Originally from Germany, Haas relocated to the UK in 1968 to replace an ocularist who suddenly passed away. Since then, Haas has continued to craft glass eyes, often with their intended patients in the room. “Sometimes it helps for people to see you making the eye. It’s a matter of reassurance,” he told the The Times in a 2003 article.
British patients, some of whom go to Haas because of allergies to the acrylic used in more “modern” prosthetic eyes, have an option no longer available to their American counterparts, as not a single glass eye maker still works in the United States. According to ocularist David Gougelman, custom artificial eyemaking first came to the US in 1851 when his great-grandfather Peter Gougelmann opened an office in downtown Manhattan. The decline in glass eyes began in the late 1940s and, by the mid-1980s, ocularists ceased making them entirely. “As the [acrylic] eyes were perfected, they became the choice of the ocularists fabricating them and patients alike,” said Gougelman. Although he learned how to make a glass eye, he has never made one for a patient. [Nod to Gizmodo via Curiosity Counts]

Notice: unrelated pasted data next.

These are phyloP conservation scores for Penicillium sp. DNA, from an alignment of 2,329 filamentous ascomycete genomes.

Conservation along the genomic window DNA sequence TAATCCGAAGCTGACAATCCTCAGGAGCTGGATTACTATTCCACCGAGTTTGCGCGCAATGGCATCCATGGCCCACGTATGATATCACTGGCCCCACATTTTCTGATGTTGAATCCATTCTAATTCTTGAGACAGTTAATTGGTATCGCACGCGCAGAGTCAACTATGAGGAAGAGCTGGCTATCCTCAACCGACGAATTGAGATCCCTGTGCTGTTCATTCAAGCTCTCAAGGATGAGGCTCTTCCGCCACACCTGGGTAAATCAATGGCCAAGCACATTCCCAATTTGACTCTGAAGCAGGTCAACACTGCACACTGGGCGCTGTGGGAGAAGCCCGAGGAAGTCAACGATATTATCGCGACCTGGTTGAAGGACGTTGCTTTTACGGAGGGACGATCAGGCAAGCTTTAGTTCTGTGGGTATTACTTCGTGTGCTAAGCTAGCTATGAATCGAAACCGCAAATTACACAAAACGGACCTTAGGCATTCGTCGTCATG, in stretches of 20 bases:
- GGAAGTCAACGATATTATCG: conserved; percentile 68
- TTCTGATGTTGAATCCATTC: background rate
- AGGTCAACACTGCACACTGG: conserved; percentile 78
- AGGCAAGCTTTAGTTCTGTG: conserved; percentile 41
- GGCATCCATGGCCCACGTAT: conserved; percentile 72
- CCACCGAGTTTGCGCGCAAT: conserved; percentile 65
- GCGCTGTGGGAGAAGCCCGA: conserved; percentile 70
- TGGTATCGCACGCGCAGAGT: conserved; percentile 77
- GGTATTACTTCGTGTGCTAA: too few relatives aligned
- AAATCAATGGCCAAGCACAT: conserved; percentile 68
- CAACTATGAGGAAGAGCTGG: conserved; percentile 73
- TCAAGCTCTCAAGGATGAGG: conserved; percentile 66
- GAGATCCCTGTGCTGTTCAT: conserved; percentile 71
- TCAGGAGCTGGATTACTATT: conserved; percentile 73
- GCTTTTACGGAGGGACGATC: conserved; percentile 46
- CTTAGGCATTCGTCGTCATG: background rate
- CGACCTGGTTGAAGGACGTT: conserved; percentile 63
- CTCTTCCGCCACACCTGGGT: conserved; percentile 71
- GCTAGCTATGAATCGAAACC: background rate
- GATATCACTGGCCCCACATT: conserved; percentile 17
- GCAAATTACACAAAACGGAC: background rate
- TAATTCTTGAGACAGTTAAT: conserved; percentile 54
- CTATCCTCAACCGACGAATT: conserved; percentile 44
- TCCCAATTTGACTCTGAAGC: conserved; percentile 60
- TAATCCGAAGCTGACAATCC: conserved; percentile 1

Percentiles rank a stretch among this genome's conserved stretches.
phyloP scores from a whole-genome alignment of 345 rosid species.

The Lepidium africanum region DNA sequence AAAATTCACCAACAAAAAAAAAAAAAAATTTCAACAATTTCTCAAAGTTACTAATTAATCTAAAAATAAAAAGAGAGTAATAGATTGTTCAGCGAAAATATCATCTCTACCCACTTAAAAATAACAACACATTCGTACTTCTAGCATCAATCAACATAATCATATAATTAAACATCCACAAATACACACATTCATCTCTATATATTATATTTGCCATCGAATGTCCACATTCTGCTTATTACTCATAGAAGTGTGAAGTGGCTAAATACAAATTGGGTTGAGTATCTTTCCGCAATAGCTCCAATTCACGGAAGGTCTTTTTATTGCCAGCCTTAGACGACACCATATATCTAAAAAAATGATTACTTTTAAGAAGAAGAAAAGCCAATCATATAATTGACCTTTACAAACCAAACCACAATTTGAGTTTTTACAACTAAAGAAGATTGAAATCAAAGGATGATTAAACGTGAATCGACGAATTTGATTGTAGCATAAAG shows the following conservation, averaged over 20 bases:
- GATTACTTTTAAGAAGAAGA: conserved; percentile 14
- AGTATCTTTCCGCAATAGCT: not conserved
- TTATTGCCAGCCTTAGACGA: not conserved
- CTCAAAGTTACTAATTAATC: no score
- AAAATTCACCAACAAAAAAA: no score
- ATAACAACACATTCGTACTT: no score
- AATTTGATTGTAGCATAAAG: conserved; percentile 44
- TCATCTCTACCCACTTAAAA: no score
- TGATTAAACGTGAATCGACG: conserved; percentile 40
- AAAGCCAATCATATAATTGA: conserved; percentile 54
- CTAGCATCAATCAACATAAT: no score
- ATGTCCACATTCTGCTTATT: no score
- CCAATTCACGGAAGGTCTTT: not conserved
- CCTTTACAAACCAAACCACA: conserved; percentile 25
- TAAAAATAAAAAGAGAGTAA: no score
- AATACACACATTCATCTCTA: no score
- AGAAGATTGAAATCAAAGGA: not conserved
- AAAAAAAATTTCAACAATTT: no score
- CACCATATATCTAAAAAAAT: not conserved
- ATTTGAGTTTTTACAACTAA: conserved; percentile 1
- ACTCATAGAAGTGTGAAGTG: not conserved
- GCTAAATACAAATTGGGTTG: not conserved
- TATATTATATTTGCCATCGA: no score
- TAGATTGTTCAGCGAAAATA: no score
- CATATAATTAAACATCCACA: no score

To see how prosthetic eyes were one fabricated through flameworking, see the short film about Jost Haas by clicking on this link, or on the frame below: